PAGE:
How Should We Say 'Thank You'?

By Larmondin, Leanne | Anglican Journal, April 2006 | Go to article overview

How Should We Say 'Thank You'?


Larmondin, Leanne, Anglican Journal


BOTH THE Anglican Journal and the Primate's World Relief and Development Fund had record years in their fundraising in 2005 (see Record year for Journal Appeal, March issue, and the p. 1 story in this issue, Record giving to PWRDF in 'year of disaster').

When the church is competing with thousands of other charitable organizations, this is a tremendous achievement and a testament to the generosity of Anglicans who value their church's work.

As one of those involved in this work, I can attest that fundraising is a tricky thing in the religious world. For too many people, it seems, well, unseemly to ask for money for the church. There is a natural awkwardness about asking. The primate, Archbishop Andrew Hutchison tells a story from his days as a priest, ministering to a parishioner who was dying. When the man died, it emerged that he had left his money to various charities--the symphony, the museum, the hospital--but the church was not among them. No one, including the priest, had ever asked. Some clergy even ask to be kept ignorant of individuals' church givings so they are not tempted to treatgenerous members or those of modest means differently.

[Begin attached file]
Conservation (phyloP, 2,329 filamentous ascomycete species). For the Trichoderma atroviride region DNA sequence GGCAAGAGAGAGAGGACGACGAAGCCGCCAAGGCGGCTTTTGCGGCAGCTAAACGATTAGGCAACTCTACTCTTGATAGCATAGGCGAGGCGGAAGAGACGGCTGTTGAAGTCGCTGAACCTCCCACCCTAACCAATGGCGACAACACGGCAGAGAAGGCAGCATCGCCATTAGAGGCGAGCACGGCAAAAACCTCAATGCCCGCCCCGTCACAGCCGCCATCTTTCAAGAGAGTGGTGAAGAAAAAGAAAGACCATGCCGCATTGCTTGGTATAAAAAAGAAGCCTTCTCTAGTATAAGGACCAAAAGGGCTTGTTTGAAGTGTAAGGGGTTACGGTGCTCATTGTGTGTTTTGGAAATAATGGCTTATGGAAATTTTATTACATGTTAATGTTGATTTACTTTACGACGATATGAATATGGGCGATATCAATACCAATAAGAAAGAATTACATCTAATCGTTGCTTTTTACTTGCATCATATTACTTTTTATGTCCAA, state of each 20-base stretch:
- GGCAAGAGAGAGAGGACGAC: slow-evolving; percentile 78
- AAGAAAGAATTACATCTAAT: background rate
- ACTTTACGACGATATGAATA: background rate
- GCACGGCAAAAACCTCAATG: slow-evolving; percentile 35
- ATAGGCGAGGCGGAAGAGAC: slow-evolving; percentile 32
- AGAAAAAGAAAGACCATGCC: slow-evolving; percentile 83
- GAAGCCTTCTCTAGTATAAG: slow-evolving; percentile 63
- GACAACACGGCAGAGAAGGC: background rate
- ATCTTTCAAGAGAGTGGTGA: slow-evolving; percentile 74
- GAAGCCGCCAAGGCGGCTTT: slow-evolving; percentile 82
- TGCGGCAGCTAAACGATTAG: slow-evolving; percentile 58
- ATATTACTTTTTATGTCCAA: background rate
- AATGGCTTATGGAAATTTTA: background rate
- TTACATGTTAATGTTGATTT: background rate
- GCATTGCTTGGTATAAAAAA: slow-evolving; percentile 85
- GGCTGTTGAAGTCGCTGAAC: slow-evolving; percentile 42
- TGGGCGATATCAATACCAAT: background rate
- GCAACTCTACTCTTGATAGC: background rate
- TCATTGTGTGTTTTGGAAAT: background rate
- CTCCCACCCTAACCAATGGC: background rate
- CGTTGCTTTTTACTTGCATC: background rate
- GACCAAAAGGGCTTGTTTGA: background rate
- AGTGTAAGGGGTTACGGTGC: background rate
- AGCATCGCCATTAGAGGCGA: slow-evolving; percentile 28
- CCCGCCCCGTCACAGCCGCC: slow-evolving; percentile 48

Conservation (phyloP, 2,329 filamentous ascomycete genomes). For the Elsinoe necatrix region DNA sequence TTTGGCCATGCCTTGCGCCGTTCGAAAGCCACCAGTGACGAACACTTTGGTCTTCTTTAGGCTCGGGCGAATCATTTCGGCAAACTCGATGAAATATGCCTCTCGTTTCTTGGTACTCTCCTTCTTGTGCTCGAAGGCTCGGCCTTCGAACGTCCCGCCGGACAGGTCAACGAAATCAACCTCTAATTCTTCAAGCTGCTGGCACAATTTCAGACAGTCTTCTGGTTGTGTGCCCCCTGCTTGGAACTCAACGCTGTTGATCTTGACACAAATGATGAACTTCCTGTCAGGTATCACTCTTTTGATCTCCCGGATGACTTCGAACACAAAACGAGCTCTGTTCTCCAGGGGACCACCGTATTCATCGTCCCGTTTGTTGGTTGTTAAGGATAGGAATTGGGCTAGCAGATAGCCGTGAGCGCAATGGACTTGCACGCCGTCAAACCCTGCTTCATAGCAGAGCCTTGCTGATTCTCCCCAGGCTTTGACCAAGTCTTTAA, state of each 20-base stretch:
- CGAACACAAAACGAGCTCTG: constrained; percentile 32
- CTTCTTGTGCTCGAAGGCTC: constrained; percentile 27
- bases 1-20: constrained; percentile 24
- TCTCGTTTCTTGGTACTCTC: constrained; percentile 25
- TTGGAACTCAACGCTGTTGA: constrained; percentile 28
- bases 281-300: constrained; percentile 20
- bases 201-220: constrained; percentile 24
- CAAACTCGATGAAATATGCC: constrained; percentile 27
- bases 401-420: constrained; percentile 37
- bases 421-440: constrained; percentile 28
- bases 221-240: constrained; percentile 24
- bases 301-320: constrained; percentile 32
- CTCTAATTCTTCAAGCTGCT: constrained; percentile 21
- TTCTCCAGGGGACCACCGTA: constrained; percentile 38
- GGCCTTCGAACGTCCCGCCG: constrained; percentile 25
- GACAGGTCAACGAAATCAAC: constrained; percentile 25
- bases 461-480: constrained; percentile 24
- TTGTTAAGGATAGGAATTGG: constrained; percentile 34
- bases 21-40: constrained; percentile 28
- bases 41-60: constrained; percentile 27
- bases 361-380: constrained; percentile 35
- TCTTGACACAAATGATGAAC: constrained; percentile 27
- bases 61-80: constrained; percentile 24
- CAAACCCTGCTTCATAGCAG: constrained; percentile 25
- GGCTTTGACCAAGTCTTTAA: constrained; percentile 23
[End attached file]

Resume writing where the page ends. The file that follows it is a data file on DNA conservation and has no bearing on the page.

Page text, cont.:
The church is notoriously conflicted about fundraising, the lifeblood of so many of our worthwhile programs and projects. We know the value of our work in terms of the social good it does, but some of us tend to blanch when asked to put a dollar figure to it. (Of course, many of us who do work for the church espouse Christ's teaching, "Rejoice and be glad, for your reward will be great in heaven" [Matt. 5:12], so no wonder we are puzzled.)

Donors, too, can feel a similar conflict in their giving. The Bible instructs us that we must not serve t-wo masters and, "Keep your life free from the love of money, and be content with what you have." Then, there was the widow who gave the two smallest coins to the church; her action did not impress the disciples, but Christ pointed out that her gift was more valuable than anyone's, because it was all she had. We are told when we give money, "let not your left hand see what your right hand does."

But we like to receive that thank you letter from the priest or the church or the charity that accompanies our charitable tax receipt at the end of the year. …

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